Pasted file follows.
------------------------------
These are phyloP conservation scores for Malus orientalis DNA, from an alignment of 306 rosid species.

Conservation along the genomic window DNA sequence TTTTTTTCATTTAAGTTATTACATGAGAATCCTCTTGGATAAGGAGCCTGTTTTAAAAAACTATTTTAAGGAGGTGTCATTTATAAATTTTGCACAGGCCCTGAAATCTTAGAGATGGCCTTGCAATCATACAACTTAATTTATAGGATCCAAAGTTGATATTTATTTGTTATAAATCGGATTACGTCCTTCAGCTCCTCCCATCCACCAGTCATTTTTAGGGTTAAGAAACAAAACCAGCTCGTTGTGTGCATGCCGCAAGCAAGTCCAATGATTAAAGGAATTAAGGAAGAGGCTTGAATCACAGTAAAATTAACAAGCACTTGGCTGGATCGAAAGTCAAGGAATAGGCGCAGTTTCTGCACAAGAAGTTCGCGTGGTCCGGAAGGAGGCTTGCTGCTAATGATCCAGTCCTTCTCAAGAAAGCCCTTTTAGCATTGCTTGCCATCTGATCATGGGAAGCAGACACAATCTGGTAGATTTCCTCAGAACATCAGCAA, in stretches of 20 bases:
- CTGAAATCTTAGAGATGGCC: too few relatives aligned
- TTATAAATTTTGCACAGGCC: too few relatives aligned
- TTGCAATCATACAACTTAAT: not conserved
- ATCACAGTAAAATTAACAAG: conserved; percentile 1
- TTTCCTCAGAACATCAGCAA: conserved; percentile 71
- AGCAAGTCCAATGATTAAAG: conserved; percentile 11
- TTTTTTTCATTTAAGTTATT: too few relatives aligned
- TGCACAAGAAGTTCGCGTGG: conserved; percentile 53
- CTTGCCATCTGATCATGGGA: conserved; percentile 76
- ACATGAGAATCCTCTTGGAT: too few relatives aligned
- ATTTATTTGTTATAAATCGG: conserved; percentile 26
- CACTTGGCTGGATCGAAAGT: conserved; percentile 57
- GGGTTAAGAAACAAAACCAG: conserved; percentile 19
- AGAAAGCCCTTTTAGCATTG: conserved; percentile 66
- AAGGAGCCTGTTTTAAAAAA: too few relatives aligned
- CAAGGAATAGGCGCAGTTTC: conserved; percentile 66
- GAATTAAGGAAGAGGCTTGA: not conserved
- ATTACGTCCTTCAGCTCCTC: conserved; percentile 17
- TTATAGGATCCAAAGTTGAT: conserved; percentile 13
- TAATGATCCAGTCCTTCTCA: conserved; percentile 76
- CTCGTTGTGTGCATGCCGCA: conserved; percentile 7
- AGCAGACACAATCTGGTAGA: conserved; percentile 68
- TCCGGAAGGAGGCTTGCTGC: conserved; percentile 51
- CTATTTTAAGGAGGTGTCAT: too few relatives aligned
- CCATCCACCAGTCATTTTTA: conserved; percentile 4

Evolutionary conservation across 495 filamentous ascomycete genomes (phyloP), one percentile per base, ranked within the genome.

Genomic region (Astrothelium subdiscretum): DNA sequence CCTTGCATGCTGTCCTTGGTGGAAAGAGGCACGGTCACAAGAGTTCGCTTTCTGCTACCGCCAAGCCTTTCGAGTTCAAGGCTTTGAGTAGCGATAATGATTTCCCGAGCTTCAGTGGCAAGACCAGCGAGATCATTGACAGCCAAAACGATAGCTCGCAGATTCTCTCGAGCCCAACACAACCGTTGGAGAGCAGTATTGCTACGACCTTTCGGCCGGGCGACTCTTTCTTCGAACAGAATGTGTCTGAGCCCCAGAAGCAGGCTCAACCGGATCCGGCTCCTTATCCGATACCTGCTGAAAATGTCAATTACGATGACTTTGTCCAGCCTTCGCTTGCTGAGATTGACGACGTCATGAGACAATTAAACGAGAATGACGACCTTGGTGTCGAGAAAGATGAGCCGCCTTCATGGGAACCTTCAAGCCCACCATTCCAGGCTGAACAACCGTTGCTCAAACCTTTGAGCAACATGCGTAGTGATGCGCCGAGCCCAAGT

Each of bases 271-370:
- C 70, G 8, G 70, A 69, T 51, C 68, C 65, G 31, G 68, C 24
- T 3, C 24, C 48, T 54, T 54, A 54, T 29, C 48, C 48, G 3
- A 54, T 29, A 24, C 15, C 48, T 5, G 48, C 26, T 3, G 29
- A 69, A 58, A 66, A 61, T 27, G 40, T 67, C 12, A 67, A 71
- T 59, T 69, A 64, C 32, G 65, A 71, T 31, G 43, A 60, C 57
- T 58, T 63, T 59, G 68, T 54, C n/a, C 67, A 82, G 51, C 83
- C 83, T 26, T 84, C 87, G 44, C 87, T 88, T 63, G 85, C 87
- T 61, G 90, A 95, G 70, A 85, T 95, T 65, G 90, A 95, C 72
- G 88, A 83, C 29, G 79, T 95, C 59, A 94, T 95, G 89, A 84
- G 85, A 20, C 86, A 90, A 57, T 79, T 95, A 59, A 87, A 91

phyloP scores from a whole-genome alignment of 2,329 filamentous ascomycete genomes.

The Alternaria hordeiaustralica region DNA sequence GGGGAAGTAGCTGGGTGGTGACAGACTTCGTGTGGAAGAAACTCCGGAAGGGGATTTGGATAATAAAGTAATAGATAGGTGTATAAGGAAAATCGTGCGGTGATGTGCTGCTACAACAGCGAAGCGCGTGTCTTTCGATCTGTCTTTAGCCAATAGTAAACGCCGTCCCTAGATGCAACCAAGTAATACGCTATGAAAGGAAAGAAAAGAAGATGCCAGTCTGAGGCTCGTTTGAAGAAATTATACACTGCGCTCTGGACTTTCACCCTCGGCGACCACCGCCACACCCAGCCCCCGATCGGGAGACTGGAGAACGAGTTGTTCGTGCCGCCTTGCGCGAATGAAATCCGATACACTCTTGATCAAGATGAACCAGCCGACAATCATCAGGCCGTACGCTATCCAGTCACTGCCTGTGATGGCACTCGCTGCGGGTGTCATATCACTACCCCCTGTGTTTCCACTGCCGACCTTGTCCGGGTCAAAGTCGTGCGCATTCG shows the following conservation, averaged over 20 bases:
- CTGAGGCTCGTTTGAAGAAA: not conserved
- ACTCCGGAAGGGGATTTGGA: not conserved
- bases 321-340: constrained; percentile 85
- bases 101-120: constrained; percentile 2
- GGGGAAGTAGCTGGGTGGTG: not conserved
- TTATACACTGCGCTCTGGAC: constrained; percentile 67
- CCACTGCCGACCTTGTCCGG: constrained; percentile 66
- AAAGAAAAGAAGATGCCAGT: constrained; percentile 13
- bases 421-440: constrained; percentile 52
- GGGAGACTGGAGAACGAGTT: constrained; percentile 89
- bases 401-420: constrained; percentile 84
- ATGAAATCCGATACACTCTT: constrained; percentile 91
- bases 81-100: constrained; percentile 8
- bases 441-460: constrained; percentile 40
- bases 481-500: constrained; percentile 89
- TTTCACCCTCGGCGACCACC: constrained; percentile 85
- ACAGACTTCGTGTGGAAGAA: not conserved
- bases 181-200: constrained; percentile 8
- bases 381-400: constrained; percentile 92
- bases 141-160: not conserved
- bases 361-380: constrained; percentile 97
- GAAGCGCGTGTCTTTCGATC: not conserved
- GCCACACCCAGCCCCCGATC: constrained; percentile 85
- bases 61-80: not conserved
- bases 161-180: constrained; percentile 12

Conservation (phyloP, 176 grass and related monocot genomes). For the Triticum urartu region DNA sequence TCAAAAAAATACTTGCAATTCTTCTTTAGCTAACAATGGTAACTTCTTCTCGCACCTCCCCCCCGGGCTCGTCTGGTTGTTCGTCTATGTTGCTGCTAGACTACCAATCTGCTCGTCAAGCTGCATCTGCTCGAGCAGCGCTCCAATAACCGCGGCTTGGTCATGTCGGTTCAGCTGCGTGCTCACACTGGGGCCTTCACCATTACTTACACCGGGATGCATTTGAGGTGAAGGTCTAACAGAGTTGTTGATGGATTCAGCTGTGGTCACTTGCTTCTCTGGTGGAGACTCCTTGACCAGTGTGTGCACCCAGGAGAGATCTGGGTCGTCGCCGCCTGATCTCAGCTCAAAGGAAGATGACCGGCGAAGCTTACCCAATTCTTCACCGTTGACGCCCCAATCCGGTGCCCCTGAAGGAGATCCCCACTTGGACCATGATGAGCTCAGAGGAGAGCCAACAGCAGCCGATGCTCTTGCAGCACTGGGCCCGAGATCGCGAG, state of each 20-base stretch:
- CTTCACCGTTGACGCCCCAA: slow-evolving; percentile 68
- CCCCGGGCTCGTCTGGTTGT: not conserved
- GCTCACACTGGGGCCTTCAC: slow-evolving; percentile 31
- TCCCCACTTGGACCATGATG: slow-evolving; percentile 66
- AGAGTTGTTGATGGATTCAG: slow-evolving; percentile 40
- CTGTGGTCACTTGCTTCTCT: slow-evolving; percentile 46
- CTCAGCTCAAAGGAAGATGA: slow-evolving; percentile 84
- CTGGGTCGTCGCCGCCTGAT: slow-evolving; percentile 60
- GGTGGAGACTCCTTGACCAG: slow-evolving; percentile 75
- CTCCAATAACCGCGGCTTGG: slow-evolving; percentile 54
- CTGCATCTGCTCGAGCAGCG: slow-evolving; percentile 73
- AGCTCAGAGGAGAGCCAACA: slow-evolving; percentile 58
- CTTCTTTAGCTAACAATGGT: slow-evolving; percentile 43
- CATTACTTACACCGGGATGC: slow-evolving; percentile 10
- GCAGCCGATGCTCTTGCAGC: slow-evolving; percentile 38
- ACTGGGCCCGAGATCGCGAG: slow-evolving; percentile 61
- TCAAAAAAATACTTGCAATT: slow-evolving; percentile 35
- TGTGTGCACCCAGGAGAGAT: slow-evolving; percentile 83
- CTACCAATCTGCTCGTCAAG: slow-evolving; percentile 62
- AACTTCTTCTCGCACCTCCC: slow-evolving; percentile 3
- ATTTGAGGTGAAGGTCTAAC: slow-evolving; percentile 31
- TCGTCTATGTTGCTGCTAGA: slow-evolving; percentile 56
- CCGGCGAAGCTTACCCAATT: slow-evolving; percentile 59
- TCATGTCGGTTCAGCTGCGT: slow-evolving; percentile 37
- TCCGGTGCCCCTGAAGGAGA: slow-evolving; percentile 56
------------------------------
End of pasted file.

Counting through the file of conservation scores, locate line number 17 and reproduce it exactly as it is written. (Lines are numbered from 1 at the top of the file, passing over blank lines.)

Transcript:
- AAGGAGCCTGTTTTAAAAAA: too few relatives aligned